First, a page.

Writing Topic Sentences
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A topic sentence (or focus sentence) encapsulates or organizes an entire paragraph. While you should be careful to include one in your major paragraphs, topic sentences may appear anywhere in a paragraph. In formal writing, they often appear at the beginning.
It might be helpful to think of a topic sentence as working in two directions simultaneously. It relates the paragraph to the thesis, and thereby acts as a signpost for the argument of the text or report as a whole, but it also defines the scope of the paragraph itself. Consider the following topic sentence:
- Many fast-food chains make their profits from adding a special ingredient called forget sauce to their foods.
If this sentence controls the paragraph that follows, then all sentences in the paragraph must relate in some way to fast food, profit and forget sauce:
- Made largely from edible oil products, this condiment is never listed on the menu.
This sentence fits in with the topic sentence because it is a description of the composition of forget sauce.
- In addition, this well-kept industry secret is the reason why ingredients are never listed on the packaging of products sold by these restaurants.
The transitional phrase in addition relates the composition of forget sauce to secret fast-food industry practices.
- Forget sauce has a chemical property that causes temporary amnesia in consumers.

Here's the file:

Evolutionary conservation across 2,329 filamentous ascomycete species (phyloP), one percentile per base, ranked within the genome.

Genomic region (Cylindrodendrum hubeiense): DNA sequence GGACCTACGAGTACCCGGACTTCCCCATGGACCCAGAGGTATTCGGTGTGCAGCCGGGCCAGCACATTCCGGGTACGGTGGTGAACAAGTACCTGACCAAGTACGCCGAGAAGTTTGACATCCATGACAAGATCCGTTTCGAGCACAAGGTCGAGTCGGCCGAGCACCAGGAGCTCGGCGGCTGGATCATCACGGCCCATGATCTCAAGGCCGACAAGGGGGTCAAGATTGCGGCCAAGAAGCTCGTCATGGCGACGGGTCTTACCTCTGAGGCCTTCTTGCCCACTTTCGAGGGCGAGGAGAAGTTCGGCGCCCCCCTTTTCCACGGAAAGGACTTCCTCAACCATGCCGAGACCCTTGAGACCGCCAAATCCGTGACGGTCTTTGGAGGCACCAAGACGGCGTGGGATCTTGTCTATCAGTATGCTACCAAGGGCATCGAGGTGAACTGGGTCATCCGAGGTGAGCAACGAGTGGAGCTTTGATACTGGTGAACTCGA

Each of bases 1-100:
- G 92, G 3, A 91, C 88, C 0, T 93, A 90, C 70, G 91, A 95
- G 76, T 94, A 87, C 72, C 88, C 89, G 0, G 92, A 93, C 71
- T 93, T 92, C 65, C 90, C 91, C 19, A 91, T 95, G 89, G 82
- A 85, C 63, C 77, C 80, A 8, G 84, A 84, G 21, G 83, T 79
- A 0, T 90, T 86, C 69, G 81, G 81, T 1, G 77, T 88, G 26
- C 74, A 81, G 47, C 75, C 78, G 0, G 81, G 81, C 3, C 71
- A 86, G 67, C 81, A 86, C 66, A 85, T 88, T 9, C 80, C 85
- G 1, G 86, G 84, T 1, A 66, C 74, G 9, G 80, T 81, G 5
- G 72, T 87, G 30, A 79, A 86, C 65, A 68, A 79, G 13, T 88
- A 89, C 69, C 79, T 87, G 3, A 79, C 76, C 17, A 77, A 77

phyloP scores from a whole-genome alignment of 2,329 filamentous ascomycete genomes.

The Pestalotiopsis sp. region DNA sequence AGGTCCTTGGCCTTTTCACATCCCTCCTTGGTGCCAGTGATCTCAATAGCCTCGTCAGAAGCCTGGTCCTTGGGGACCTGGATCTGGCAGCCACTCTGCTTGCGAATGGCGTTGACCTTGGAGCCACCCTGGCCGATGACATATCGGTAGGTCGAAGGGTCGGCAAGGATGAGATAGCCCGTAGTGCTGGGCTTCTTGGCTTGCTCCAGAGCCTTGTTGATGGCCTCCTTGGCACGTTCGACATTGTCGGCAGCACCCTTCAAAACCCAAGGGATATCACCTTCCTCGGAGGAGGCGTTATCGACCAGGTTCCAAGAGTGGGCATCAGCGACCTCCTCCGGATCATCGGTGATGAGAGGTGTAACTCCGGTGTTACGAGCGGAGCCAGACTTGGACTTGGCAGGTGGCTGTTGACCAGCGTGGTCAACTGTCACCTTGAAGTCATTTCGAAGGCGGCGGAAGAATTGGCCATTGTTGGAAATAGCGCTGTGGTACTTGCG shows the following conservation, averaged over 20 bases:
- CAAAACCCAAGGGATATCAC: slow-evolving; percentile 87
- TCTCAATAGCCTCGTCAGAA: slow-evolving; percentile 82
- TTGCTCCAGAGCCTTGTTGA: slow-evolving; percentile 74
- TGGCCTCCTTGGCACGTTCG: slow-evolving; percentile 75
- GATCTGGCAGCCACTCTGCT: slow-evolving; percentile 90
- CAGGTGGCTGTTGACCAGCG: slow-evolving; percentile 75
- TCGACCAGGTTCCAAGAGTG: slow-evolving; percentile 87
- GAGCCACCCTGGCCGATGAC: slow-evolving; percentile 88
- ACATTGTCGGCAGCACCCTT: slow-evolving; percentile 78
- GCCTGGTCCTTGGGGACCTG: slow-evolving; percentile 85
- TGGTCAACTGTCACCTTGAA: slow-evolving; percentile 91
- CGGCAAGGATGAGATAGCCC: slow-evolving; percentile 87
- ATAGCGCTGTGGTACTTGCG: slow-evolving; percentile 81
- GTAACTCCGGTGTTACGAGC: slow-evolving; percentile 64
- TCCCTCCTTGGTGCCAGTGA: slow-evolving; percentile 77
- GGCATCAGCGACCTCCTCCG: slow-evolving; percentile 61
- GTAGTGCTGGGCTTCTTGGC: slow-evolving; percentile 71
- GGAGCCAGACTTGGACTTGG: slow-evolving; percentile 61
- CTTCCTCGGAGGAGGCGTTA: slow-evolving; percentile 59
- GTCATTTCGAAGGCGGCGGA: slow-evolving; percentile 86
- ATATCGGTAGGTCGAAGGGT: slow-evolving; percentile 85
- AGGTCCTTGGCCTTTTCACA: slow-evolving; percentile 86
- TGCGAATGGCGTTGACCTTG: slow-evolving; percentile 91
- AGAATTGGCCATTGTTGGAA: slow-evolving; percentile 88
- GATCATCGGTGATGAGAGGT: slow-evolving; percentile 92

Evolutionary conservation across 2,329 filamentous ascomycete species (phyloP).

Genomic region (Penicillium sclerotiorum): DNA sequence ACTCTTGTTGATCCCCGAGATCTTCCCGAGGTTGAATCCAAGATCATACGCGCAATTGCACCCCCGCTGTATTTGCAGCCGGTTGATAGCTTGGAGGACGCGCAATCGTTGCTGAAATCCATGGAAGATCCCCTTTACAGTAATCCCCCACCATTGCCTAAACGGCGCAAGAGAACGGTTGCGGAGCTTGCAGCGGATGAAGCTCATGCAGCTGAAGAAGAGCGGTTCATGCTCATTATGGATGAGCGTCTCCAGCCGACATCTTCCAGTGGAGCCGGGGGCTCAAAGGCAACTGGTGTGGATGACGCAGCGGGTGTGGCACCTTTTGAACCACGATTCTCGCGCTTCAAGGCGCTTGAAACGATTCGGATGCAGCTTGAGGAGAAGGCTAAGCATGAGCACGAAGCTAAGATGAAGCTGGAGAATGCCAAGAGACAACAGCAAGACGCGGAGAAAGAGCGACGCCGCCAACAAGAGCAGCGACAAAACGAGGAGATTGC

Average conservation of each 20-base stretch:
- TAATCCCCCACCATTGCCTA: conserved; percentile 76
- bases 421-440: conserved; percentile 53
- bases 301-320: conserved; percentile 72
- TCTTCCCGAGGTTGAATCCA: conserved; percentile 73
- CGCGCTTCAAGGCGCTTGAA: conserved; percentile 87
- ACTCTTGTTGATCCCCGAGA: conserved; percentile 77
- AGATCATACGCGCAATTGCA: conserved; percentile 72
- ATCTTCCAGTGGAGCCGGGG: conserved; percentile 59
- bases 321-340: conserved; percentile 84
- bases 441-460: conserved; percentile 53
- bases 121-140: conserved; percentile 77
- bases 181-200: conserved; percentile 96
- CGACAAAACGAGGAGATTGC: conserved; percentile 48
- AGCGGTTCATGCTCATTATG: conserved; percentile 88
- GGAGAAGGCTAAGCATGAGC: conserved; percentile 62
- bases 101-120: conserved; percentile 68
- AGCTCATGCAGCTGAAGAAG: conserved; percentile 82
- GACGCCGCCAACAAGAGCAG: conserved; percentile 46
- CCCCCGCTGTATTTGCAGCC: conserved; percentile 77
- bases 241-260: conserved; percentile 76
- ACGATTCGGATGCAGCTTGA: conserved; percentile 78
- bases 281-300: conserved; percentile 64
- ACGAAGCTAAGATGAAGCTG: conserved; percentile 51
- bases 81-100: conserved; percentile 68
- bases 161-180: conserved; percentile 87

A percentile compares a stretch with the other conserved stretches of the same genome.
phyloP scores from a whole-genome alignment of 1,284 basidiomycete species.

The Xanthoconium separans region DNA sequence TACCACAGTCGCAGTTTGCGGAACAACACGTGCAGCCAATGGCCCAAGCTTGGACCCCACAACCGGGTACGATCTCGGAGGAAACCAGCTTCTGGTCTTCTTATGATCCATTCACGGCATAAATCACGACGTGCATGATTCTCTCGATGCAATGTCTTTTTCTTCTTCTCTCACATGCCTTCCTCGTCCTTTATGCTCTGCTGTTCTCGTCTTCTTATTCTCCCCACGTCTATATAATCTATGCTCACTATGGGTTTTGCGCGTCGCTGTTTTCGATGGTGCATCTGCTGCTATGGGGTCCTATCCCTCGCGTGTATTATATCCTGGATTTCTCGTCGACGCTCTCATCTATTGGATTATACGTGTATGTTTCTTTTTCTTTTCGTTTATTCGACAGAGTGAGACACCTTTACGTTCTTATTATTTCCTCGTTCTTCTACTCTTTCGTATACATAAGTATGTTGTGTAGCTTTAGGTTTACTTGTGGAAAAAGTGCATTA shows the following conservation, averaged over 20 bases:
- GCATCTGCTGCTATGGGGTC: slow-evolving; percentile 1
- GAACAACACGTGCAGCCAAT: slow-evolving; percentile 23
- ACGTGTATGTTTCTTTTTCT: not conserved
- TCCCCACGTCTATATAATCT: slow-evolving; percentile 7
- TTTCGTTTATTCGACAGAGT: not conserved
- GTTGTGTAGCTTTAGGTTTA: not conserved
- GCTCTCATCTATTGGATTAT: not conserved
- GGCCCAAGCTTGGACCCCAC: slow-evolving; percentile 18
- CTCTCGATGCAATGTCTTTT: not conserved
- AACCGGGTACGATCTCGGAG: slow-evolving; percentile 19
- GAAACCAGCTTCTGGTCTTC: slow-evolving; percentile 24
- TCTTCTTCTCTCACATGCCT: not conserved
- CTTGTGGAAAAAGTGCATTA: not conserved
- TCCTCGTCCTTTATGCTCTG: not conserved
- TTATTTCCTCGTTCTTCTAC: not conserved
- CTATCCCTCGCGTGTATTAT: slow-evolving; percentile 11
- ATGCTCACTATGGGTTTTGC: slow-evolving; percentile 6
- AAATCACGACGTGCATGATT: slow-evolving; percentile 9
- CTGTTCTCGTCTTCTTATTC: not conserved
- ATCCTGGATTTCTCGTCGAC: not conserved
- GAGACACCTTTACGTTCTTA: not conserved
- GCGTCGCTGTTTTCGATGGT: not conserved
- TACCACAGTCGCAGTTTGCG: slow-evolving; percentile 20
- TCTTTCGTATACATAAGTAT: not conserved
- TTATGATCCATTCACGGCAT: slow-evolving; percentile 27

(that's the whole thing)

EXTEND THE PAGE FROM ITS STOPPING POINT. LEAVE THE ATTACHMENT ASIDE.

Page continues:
The paragraph moves on to the short-term effect on consumers.
- After spending too much money on barely edible food bereft of any nutritional value, most consumers swear they will never repeat such a disagreeable experience.
This sentence describes its longer-term effects.
- Within a short period, however, the chemical in forget sauce takes effect, and consumers can be depended upon to return and spend.
The paragraph finishes by proving the claim contained in the topic sentence: many fast-food chains make their profits from adding a special ingredient called forget sauce to their foods.
Analyzing a topic sentence
Topic sentences often function as thesis statements. Like a thesis statement, a topic sentence makes a claim of some sort. Just as the thesis statement is the unifying force in the text, the topic sentence is the unifying force in the paragraph. Further, as is the case with the thesis statement, the topic sentence makes a claim and the paragraph must expand, describe or prove it in some way. Topic sentences make a point and give reasons or examples to support it.
Consider the previous paragraph beginning with the topic sentence:
- Topic sentences often function as thesis statements.
This sentence is the claim, or the point, to be proven in the paragraph. All the sentences that follow this topic sentence must relate to it in some way.
- Like a thesis statement, a topic sentence makes a claim of some sort. Just as the thesis statement is the unifying force in the text, the topic sentence is the unifying force in the paragraph.
These two sentences show how the reader can compare thesis statements and topic sentences: both make a claim and both provide a focus for the writing that follows.
- Further, as is the case with the thesis statement, the topic sentence makes a claim and the paragraph must expand, describe or prove it in some way.
The transitional word further relates this sentence to those preceding it. The rest of the sentence expands on the topic sentence by suggesting ways a topic sentence is related to the sentences that follow it.
- Topic sentences make a point and give reasons or examples to support it.
The paragraph concludes by stating exactly how topic sentences function as thesis statements.
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© Département d’anglais, Faculté des arts, Université d’Ottawa
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